So begins Francine Prose’s topical YA novel, After. The novel’s narrator, 16-year-old, Tom, is in Math class when his father calls to let him know about a school shooting at Pleasant Valley, a school about 50 miles away. The killing spree at the neighbouring high school was perpetrated by three students, two boys and a girl, students who “never even registered as blips on the other kids’ radar.”
It’s almost impossible not to immediately think about Columbine. I remember exactly where I was when the entire continent was riveted to the tv screen watching the events in Littleton, Colorado unfold. Dylan Klebold and Eric Harris had planned to kill hundreds of their classmates and teachers that day, April 20, 1999. They’d been planning the massacre for months. In the end, 12 students and one teacher were dead and so were Klebold and Harris.
The fictional killing spree at Pleasant Valley costs five students, and three teachers their lives. Fourteen more students are critically injured. All the shooters killed themselves. It’s a pretty dramatic opening.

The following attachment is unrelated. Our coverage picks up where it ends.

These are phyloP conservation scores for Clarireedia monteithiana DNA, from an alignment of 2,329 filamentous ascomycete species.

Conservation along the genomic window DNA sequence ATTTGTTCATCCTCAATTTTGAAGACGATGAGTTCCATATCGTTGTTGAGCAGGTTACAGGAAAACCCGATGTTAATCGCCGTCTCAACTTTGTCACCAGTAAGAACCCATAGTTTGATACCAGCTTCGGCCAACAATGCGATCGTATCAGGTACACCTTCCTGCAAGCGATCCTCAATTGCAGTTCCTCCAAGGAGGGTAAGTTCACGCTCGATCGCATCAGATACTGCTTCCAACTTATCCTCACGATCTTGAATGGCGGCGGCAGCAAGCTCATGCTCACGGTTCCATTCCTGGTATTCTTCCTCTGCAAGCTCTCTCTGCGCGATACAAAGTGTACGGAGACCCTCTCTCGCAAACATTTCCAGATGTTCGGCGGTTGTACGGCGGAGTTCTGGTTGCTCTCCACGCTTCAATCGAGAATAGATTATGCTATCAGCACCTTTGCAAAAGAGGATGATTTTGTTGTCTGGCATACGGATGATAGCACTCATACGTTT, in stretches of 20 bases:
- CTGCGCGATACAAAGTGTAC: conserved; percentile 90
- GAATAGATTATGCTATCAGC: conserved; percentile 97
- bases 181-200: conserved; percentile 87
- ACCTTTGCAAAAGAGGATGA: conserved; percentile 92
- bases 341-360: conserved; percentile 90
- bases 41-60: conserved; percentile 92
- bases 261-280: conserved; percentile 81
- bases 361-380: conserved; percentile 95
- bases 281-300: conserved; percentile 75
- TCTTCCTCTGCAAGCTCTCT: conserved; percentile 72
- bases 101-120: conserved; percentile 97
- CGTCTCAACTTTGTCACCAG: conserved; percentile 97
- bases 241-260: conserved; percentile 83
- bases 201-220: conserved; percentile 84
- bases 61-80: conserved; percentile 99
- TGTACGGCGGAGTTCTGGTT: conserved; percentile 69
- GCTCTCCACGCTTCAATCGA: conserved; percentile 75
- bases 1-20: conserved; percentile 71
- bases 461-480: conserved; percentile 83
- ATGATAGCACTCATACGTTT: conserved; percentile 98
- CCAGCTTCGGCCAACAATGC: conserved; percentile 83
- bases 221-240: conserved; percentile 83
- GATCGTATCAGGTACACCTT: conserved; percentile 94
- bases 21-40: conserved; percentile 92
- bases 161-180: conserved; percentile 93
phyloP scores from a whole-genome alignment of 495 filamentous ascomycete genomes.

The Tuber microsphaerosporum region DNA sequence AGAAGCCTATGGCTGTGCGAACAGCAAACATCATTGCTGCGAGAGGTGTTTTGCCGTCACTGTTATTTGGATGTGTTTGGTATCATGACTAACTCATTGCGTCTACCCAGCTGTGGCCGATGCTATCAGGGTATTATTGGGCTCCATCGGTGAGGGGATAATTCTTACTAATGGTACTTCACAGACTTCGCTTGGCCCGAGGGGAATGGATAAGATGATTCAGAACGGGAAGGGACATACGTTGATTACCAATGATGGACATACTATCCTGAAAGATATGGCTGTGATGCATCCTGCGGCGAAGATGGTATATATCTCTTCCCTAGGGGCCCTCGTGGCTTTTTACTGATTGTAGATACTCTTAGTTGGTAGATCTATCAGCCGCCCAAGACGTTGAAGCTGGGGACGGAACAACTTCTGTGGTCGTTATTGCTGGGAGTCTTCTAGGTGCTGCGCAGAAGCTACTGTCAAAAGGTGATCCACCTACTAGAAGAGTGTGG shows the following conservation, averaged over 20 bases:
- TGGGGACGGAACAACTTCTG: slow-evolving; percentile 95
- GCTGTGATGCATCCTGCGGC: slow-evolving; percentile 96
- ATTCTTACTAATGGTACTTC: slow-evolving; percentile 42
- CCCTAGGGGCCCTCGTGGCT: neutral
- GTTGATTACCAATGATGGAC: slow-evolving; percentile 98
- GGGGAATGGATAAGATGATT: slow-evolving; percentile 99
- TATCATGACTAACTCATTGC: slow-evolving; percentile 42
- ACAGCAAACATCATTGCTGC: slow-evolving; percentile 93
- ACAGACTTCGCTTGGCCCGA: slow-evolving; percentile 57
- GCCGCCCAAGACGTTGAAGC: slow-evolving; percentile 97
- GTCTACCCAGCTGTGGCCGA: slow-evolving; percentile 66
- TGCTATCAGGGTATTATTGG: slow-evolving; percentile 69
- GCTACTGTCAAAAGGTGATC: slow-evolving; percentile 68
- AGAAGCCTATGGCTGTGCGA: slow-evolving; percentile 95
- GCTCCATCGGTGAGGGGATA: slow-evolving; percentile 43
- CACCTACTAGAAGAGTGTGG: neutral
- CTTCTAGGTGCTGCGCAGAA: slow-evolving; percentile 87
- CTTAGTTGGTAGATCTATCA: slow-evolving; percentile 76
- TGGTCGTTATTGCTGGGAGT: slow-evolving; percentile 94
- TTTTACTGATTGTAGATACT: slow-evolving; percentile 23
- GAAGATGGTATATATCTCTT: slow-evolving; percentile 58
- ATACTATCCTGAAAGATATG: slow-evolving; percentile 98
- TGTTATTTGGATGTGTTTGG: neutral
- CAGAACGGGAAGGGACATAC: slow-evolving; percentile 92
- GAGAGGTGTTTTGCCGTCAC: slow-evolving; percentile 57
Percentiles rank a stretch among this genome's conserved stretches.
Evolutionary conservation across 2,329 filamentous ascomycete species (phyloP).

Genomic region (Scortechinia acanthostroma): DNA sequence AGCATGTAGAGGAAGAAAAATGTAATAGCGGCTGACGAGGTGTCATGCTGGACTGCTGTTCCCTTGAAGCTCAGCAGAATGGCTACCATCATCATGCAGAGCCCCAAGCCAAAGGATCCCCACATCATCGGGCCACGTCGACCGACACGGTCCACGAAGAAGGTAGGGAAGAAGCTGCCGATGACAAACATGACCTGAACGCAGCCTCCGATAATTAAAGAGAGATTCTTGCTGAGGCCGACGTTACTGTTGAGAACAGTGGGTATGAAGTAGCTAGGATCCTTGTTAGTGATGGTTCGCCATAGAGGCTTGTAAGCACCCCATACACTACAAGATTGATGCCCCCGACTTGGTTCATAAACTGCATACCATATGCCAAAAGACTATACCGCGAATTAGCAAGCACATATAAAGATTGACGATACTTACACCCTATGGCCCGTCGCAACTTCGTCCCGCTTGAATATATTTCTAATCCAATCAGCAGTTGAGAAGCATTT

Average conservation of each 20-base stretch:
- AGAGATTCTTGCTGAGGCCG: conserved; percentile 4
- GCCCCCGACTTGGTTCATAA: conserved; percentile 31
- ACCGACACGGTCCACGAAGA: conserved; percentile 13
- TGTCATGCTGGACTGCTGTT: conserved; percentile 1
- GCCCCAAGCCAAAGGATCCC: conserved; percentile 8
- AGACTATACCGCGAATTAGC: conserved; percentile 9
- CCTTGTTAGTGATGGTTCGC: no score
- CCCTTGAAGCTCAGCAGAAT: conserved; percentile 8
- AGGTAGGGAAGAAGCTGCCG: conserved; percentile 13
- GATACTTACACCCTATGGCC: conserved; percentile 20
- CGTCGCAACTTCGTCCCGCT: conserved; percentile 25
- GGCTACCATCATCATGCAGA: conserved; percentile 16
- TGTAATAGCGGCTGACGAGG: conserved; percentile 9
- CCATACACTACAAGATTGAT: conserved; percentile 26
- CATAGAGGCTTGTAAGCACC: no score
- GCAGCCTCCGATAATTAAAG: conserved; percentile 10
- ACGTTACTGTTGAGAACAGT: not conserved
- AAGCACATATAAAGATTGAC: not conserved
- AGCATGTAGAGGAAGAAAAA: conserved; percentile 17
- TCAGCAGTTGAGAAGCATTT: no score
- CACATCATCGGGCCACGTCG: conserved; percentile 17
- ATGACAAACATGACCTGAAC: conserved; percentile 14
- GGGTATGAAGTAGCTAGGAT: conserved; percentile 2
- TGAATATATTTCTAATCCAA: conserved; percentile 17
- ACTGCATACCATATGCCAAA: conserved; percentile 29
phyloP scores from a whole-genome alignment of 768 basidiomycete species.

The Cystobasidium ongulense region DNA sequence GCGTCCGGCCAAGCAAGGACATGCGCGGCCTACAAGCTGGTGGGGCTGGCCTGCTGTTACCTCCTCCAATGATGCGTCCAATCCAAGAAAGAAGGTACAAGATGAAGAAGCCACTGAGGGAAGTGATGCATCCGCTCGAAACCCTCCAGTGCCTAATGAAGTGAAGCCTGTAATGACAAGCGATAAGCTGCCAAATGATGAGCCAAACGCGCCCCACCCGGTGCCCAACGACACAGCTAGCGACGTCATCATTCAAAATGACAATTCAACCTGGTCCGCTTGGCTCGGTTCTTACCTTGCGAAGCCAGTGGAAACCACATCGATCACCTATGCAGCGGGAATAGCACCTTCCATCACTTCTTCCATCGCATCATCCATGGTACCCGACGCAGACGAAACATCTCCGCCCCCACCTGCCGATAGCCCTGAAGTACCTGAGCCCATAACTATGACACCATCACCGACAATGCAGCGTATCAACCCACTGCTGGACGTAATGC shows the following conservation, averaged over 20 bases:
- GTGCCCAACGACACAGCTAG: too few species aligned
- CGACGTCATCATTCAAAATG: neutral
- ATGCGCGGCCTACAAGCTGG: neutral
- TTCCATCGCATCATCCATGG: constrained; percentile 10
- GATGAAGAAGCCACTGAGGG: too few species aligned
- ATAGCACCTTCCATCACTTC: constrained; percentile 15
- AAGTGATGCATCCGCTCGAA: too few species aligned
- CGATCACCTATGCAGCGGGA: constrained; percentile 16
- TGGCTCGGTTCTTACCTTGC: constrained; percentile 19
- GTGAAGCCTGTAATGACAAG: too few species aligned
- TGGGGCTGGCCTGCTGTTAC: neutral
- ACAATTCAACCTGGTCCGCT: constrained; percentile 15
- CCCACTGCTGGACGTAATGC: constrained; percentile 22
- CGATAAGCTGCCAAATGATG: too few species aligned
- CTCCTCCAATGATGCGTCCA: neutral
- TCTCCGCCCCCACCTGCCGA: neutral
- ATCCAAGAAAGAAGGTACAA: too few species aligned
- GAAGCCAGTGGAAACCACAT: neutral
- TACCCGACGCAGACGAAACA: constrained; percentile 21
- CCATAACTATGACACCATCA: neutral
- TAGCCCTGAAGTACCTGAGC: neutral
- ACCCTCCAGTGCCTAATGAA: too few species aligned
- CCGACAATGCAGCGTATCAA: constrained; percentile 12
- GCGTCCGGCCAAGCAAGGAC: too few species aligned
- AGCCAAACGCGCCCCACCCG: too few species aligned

But it isn’t actually what After is about. At first, Prose’s novel seems to be about how Tom’s school reacts to the events at Pleasant Valley. First of all, the school board hires a grief and crisis counselor, Dr. Willner. “We can no longer pretend to ourselves that it can’t happen here,” Dr. Willner says to the student body at an assembly. “And so we must change our lifestyle to keep our community safe and make sure that it won’t happen.”
Things start to go south for Tom and his friends after that. The school installs a metal detector, students aren’t allowed to wear the colour red or have cell phones. Certain books are banned for being subversive. All of these things make excellent talking points, actually. How much freedom should students have? Where is the line in the sand between safety and a police state? Then, there seems to be something even more sinister happening and for me the book veered off into territory which was less interesting to me.
Still, I liked After. It asks some compelling questions and Tom is a likeable and sympathetic hero.